“We want this country to be purely an Islamic state, so we must kill the infidels and destroy their churches all over Sudan,” said one text message circulating in Khartoum last month. The text messages were sent in July and August.
Church leaders here said they fear more persecution as they and their flocks become targets of local Islamists. In addition, Muslim extremists from Pakistan, Afghanistan and Bangladesh arrive in Sudan every two weeks to undergo training in secret camps in Khartoum before they are sent to various parts of Sudan to preach Islam and demolish church buildings, according to a Christian source in Khartoum.
On July 18 a group of Muslim extremists attacked the home of Anglican Church of Sudan Bishop Andudu Adam Elnail in an attempt to kill him and two other pastors, Luka Bulus and Thomas Youhana, who all happened to be out of the house at the time, sources said. No one was hurt, but the assailants left a threatening letter warning them of similar attacks.
Bulus is a supporter of the Sudan Peoples’ Liberation Movement, a southern Sudan militant group long locked in battle with northern government forces, further making him a target of Islamic extremists. Bishop Elnail, whose church building the Sudanese military burned in June in war-torn Kadugli of South Kordofan region, oversees Nuba Mountain Episcopal churches as head of the Kadugli Episcopal Diocese.
Bulus confirmed the July 18 house attack, which took place in Omdurman, the twin city of Khartoum, at around 7 p.m., by telephone from his hiding place. Muslim extremists are still searching for him, the sources said.
“We are aware of your anti-Islamic activities,” the letter left in Bishop Elnail’s home states. “We have been monitoring the evangelization that you carry out these days, and therefore we declare Jihad against you.”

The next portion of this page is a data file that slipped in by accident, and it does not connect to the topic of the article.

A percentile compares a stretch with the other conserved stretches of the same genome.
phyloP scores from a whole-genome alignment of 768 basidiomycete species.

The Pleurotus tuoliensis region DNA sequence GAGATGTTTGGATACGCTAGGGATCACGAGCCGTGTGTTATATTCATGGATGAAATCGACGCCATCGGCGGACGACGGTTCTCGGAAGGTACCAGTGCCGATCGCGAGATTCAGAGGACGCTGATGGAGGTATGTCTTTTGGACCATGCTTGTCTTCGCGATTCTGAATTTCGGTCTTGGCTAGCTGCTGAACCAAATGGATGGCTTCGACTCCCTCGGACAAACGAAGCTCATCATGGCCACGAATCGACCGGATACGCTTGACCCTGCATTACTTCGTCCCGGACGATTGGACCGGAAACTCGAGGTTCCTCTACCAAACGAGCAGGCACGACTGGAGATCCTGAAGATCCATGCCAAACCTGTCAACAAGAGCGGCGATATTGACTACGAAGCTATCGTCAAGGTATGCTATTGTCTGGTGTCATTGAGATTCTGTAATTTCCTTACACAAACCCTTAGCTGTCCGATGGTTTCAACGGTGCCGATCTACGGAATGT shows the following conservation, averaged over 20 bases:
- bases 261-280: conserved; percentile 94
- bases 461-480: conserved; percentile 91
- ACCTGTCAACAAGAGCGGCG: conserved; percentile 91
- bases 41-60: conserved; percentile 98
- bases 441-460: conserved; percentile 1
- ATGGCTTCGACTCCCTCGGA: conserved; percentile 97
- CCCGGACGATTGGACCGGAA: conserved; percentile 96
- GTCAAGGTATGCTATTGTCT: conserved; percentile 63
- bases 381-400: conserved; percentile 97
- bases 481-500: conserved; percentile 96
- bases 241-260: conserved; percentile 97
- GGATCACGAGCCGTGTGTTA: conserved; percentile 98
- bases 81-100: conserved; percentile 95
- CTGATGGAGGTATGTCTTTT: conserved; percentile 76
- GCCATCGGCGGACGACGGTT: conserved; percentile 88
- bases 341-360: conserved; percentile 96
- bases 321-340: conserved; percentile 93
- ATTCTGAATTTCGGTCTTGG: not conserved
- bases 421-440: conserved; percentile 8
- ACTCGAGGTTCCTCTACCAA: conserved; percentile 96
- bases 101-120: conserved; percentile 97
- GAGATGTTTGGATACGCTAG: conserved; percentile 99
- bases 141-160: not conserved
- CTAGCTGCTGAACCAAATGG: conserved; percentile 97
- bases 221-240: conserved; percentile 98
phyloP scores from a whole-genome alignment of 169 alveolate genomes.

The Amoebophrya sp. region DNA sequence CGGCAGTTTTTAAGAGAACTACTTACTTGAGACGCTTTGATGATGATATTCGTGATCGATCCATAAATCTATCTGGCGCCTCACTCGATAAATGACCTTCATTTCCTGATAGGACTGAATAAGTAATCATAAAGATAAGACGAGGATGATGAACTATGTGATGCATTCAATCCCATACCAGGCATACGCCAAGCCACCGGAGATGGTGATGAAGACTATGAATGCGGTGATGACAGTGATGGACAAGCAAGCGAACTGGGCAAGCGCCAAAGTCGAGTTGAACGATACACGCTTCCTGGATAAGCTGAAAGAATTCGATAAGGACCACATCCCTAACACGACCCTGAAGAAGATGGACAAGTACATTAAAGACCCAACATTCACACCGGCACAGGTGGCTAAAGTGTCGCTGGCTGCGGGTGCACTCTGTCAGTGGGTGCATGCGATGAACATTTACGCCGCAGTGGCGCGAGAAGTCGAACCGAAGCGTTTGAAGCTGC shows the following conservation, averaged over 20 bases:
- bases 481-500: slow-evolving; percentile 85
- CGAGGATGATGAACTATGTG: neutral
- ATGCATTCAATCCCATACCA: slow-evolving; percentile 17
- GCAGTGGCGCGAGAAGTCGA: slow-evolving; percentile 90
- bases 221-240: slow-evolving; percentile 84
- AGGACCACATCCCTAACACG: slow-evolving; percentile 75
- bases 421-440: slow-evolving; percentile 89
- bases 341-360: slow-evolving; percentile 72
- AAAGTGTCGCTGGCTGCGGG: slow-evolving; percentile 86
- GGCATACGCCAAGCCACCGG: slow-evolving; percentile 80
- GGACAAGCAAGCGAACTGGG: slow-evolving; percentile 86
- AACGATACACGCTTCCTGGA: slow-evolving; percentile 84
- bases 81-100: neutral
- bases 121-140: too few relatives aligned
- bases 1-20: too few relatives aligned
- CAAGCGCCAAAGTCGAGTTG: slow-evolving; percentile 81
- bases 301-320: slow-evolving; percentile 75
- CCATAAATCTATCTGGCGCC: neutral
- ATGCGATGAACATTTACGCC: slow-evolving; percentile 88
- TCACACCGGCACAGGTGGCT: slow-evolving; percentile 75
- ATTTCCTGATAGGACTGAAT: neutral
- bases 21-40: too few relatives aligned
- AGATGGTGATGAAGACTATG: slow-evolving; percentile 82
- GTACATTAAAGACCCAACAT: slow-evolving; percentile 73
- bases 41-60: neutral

The letter left on the gate of the bishop’s house asserts that Sudan is an Islamic land, and that the authors secretly plan to carry out a series of attacks to destroy church buildings across “Sudan,” which denotes the north following the secession of South Sudan on July 9.
“We declare Jihad against you in order to protect Muslims from your infidel influence, because you are the enemy of Islam,” it states.
Christian sources in Khartoum said they take the threats seriously.
“These people are not joking – they can kill any Christian,” said a church leader who requested anonymity for security reasons.
Elnail of the Kadugli Episcopal Diocese told a U.S. House of Representatives subcommittee on Africa on Aug. 4 that he was not sure he would be alive if he had not been called to Washington, D.C. to testify.
“I am told that armed men went house to house, searching for me, calling my name,” Elnail reportedly told the congressional representatives.
In an incident on June 28, Muslim extremists burned down a church building belonging to the Lutheran Evangelical Church of the Sudan at 7:38 p.m. in Omdurman. Christian sources said two people were seen running out of the church building as it went up in flames.
“The Muslims are targeting our church in fear that many Muslims will leave Islam for Christianity,” says a Lutheran Evangelical Church of the Sudan letter, written in Arabic, that was circulated to churches in Khartoum.
The destroyed Evangelical Lutheran Church building was opposite the Ansar Al Suna Mosque, where preachers publicly insult Christianity every Friday, a Christian source said.
Hostilities toward Christians by the Islamic government in Khartoum began to increase last year following a statement by President Omar al-Bashir, when he asserted that his second republic would be based on sharia (Islamic law) and Islamic culture, with Arabic as the official language.
The Rev. Ramadan Chan Liol, general secretary of the Sudan Council of Churches, told Ecumenical News International last month that threats have caused Christians to stay away from some church services, and some government leaders have ordered pastors to close down churches without proper documentation.